The answer, of course, depends on your needs. But before you can choose, you need to understand the similarities and differences between both types of consumer-directed plans.
Both are generally offered with deductible-based health plans, which encourage members to become more involved in their own health care decisions by giving them more control over how and when they spend their health care dollars. A member can only contribute to an HSA while enrolled in a high-deductible health plan (HDHP). The minimum deductible amounts for an HSA-eligible HDHP are established by the Treasury department each year. These plans also give members the information and resources they need to help them make informed health care decisions for themselves and their families, while helping lower employers’ costs.
What’s the difference?
Another significant difference involves how the two types of accounts are funded. The money in an HRA is provided solely by the employer. HRAs are usually unfunded notional accounts, with no cash value. An HSA is a tax-advantaged account that can be used to pay for IRS-defined health care expenses, including long-term care and COBRA premiums. Anyone can contribute to an HSA, including the employer, the employee or a family member. However, there is an annual maximum contribution amount that is established by the U.S. Treasury.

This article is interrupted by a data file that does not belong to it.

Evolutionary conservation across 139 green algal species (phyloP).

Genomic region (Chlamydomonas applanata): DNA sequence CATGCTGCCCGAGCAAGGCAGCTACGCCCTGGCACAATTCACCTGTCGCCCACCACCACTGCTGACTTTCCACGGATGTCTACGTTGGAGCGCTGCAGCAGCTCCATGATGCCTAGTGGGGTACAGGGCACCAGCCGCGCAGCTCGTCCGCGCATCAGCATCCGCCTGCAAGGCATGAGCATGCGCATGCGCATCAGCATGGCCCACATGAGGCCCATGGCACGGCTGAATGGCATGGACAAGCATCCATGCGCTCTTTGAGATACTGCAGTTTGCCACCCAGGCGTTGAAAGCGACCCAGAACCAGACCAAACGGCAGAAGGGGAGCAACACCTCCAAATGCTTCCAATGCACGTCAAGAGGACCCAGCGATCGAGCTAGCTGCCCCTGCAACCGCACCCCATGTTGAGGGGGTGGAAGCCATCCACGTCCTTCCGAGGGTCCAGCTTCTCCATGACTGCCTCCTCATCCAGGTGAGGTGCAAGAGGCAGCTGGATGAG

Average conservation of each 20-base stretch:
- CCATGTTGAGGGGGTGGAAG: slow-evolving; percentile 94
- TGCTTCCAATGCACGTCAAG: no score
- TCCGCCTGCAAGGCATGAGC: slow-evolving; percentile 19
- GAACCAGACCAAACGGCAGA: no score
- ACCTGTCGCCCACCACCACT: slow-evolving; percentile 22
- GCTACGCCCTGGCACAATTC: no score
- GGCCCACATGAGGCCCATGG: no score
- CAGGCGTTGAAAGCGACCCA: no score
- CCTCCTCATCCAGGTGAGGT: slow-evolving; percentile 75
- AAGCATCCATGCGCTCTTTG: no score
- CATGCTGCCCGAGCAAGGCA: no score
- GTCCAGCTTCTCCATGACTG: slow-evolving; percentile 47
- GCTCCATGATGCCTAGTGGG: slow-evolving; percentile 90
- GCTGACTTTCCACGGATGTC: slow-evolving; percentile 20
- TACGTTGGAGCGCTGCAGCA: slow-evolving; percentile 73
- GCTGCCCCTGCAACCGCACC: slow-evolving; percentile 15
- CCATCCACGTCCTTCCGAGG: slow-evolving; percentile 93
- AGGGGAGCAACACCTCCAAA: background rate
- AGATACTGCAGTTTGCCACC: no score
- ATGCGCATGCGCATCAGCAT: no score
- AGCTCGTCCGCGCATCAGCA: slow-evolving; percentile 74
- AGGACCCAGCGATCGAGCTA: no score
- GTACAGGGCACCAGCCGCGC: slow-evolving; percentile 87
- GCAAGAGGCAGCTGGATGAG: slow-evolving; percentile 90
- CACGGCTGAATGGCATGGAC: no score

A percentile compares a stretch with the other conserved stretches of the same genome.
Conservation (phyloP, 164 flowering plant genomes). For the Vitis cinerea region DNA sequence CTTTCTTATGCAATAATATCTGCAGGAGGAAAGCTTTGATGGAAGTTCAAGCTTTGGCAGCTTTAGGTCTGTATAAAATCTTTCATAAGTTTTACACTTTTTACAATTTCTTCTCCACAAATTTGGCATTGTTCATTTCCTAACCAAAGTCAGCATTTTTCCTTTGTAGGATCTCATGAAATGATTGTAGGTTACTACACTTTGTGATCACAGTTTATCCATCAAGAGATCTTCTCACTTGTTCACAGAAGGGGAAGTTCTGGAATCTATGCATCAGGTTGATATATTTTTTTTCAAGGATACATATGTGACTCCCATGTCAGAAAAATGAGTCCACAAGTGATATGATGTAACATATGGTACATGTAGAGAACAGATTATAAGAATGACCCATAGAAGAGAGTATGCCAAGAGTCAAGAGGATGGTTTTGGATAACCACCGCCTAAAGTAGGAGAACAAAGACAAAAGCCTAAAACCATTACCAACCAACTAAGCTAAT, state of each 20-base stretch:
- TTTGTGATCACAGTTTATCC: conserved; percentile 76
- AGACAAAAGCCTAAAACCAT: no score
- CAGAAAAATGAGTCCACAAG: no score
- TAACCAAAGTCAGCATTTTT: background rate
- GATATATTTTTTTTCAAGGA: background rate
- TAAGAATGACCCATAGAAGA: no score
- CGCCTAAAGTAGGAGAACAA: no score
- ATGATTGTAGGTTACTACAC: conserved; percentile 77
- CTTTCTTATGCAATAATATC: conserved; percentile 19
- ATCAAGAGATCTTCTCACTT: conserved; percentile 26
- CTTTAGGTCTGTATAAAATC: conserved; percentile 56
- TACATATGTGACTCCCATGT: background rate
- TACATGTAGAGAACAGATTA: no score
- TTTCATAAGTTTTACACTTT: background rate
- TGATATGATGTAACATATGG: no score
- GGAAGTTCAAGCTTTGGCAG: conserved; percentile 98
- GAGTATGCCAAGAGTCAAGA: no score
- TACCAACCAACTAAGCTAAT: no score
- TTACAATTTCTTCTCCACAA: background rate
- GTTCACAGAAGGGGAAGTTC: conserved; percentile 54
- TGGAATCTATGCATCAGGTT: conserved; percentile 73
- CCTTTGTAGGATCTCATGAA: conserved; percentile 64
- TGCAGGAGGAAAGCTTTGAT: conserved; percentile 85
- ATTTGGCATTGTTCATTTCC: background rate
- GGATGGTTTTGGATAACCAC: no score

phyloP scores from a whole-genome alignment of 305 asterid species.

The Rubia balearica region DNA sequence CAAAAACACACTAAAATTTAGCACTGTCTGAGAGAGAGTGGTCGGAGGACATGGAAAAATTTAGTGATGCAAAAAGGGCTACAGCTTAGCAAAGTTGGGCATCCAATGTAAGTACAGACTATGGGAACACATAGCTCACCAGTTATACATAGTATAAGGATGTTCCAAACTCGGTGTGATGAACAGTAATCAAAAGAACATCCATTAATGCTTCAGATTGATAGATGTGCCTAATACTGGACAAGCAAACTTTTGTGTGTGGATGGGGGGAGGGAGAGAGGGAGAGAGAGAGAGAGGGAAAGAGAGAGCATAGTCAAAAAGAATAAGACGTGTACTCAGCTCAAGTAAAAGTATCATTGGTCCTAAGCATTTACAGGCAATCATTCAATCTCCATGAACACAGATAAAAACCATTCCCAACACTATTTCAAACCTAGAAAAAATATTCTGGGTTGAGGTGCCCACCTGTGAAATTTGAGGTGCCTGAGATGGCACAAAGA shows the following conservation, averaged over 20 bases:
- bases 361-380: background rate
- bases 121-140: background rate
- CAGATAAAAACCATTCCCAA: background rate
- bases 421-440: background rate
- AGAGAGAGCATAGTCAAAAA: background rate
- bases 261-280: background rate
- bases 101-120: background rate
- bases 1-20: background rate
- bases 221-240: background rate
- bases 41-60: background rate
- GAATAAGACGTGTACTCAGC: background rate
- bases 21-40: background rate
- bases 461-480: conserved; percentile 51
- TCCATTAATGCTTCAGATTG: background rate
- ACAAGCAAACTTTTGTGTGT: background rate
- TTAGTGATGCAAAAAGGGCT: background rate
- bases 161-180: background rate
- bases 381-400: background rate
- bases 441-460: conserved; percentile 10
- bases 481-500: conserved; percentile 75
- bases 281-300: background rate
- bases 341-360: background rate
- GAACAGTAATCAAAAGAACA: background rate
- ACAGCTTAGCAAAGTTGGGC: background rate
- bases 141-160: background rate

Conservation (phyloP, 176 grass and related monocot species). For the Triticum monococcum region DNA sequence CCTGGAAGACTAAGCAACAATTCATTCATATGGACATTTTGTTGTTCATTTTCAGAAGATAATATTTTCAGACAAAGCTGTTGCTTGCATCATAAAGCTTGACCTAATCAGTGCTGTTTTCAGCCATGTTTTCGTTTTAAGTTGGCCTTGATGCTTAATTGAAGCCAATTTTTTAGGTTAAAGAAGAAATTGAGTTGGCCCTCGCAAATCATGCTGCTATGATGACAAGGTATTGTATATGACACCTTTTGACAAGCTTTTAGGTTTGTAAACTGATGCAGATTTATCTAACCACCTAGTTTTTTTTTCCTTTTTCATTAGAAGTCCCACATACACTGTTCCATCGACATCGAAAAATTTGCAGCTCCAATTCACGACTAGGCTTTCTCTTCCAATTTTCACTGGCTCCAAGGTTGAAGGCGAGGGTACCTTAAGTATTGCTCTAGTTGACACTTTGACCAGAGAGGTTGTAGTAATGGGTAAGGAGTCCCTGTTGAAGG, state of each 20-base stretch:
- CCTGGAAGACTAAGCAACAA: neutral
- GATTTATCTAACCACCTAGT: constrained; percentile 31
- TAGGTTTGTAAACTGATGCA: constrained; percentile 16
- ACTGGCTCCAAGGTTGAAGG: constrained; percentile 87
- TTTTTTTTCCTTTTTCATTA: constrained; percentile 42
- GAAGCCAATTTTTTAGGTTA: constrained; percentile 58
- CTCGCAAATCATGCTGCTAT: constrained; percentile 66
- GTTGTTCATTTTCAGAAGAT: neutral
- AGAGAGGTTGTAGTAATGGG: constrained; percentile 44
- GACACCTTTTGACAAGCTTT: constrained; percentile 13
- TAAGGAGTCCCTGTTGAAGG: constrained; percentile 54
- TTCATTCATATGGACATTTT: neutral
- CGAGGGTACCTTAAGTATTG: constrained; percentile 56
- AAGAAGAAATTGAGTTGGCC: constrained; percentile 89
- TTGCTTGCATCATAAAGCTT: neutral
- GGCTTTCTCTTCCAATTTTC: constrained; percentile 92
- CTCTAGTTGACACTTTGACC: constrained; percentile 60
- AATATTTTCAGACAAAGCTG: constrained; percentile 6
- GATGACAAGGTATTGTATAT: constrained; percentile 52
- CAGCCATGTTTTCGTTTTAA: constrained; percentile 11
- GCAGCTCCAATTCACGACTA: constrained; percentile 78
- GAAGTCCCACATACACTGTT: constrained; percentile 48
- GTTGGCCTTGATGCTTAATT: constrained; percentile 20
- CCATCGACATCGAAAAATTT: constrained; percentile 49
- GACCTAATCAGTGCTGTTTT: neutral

Click here for a chart that compares HRAs and HSAs with each other, as well as with flexible spending accounts (FSAs) and Retiree Reimbursement Accounts (RRAs).
To help you determine which is best for a particular client, here are the specific advantages of each type of fund.
Advantages to plan sponsors
Advantages to members
The Aetna HealthFund® family of products includes both HRAs and HSAs. Your broker or Aetna representative can help you determine which is the best option for you. You could also choose to offer both to your employees.Click here for more information on the Aetna HealthFund family of products.